Have your pup’s medical history ready to go
Any good daycare will require proof of vaccinations ahead of time. They’ll also want to know if your pet has been neutered or spayed by the time they’re one year old, says Ryan Getwright, owner of Philly Dog School in Philadelphia, Pa. While daycares are unable to check if you are using flea and tick preventative care, they expect that you are, he says. If you don’t have your dog on a flea and tick regimen now, start before you bring him to daycare.
Ask about safety certifications
While the daycare is not a vet, the attendants should know how to respond to health emergencies and how to provide basic first aid to your four-legged buddy. The Red Cross offers these certifications, says Getwright, and your daycare should always have one person on duty who is first aid and CPR certified.
Look into cleaning protocols
Your dog is at a higher risk of illness with so many pets in close proximity, says Jakob Hunt, vice president of operations and human resources for Dogtopia, a daycare chain with 30 locations in the United States. Because of this, you want to make sure the daycare has strict daily cleaning procedures in place.
At Dogtopia, the playrooms are spot cleaned throughout the day, and then thoroughly cleaned during your dog’s nap time, says Hunt. If something like kennel cough—which is equivalent to the human cold—is identified, the attendants will take even bigger precautions. “The sick dog will be placed in lockdown so the other dogs won’t get sick,” explains Hunt. “Then all the rooms are cleaned. We try to contain the illness as best we can by limiting the amount of times attendants can go from room to room and dipping their shoes in a bleach mixture before they can leave a room.”
Another tip: Check to see if the daycare has floor-to-ceiling walls. Since the majority of illnesses are airborne, half walls and chain-link fences won’t stop them from spreading, explains Hunt.
Prepare for an evaluation
Before you sign on the dotted line, daycare attendants should give your dog an in-depth assessment without you present. “Just like at children’s daycare, you won’t be there during the day,” says Hunt. “We need to see how your dog will react without you there. It’s our chance to learn as much about your pet as possible so we can give him the best care while you’re at work or away.”
While every dog daycare will have a different assessment format, a good one will look for some of the following things: how your pup responds to a dog crate, what parts of his body he doesn’t like to have touched, and how your pet gets along with other dogs of different energy levels, temperaments, genders, and sizes. Attendants should take detailed notes to share with you afterward and to keep in your dog’s file.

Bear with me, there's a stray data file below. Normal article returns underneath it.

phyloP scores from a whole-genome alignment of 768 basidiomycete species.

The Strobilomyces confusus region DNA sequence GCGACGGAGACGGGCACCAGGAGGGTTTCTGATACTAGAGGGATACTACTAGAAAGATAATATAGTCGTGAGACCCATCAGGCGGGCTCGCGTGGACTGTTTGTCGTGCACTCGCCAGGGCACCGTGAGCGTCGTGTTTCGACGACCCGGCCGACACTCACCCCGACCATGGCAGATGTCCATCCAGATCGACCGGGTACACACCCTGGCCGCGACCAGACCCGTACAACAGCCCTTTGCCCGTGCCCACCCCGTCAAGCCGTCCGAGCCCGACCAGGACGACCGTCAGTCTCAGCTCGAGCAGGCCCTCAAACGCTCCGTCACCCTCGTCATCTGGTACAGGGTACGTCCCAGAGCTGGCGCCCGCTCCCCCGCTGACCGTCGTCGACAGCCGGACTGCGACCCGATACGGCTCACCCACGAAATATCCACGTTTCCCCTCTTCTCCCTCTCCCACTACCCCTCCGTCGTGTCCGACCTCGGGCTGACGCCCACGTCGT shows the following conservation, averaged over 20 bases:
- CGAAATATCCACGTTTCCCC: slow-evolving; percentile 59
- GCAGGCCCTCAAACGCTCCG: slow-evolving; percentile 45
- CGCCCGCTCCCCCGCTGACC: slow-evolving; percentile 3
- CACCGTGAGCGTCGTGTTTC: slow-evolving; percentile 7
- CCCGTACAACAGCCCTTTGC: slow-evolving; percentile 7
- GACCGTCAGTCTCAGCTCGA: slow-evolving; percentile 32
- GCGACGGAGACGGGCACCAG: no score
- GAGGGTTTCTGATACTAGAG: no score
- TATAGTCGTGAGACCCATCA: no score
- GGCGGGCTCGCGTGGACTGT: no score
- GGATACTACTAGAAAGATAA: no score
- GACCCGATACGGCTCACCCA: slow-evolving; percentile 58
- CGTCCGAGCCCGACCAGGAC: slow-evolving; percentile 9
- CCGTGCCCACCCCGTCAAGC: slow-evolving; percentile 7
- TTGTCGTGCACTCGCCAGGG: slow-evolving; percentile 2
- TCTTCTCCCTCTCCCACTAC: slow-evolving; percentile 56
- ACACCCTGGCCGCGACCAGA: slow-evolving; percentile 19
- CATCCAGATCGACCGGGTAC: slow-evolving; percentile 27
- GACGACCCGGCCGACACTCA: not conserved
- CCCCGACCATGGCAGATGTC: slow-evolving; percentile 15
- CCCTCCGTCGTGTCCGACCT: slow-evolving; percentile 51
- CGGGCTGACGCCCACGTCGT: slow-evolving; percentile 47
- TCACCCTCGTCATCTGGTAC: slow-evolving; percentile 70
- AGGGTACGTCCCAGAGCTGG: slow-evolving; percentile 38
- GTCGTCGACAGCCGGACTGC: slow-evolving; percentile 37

But remember: Daycares aren’t training facilities. “Your dog may be a wonderful pet, but he may not be a good fit for open play,” explains Hunt. “If that’s the case, we’ll recommend you socialize your dog and enroll him in training, and then come back in six months to get reevaluated.”
Practice, practice, practice
Daycare is basically an indoor dog park, so Getwright suggests bringing your dog to the outdoor version before you consider daycare. “If your dog doesn’t like it, he won’t enjoy it here,” he says.
It’s also a good way to see how your dog interacts with other animals. “Many dogs who have never been in open play don’t know dog language,” says Hunt. “But when they hang around other dogs for a few days, they begin to learn it.” Then, when dogs approach your pooch in the daycare, he’ll know the proper way to react.
Ask about what’s included
Some dog daycares operate on an a la carte basis, says Hunt. Want Rufus to go on a walk? That’ll cost you an extra $10 a day. Want Baxter to be petted throughout the day? That’ll cost you $7. Those small additions add up to a big price tag. Ask the daycare manager what is included in the daily fee. Many places will accommodate your wishes for no extra charge.
Ask what a typical day is like
Schedules vary dramatically from daycare to daycare. Some are very structured, while others are looser. Choose a facility with a daily timeline that best suits your dog. However, make sure there’s plenty of time for both play and relaxation included. “If you don’t allow for rest, dogs get clumsy or grumpy because they’re tired,” says Hunt.
And they will get tired. Daycares should encourage dogs to play with one another under supervision for the majority of the day. Some facilities will offer indoor miniature jungle gym equipment for your dog to climb up and slide down. Some smaller daycares will take dogs for walks in small groups. “Your dog will be active and busy. He’ll burn calories, he’ll run around,” says Getwright. “He’ll be wiped out when he gets home.”
Inquire about meals
Since both food allergies and food aggression in dogs are common, daycares should take precautions at chow time. Some facilities, like Philly Dog School, don’t allow dog food at all. Dogs are given plenty of water throughout the day.
Others, like Dogtopia, feed pets two to three times a day. However, the dogs have to eat in individual crates. Afterward, the attendants clean the room and make sure there are no leftover pieces of kibble lying around before the dogs are let out for playtime again.
Learn what amenities are provided
Many daycares allow owners to remotely check in on their pooches. Dogtopia has cameras in every room so you can watch Fido playing, eating, or napping on your phone or your computer, while Philly Dog School has an Instagram account you can follow so you can get a peek of his daily activities. Other chains boast movie theaters, spas, and theme days for events like March Madness. Figure out what additions are most important to you and your dog before making your final decision.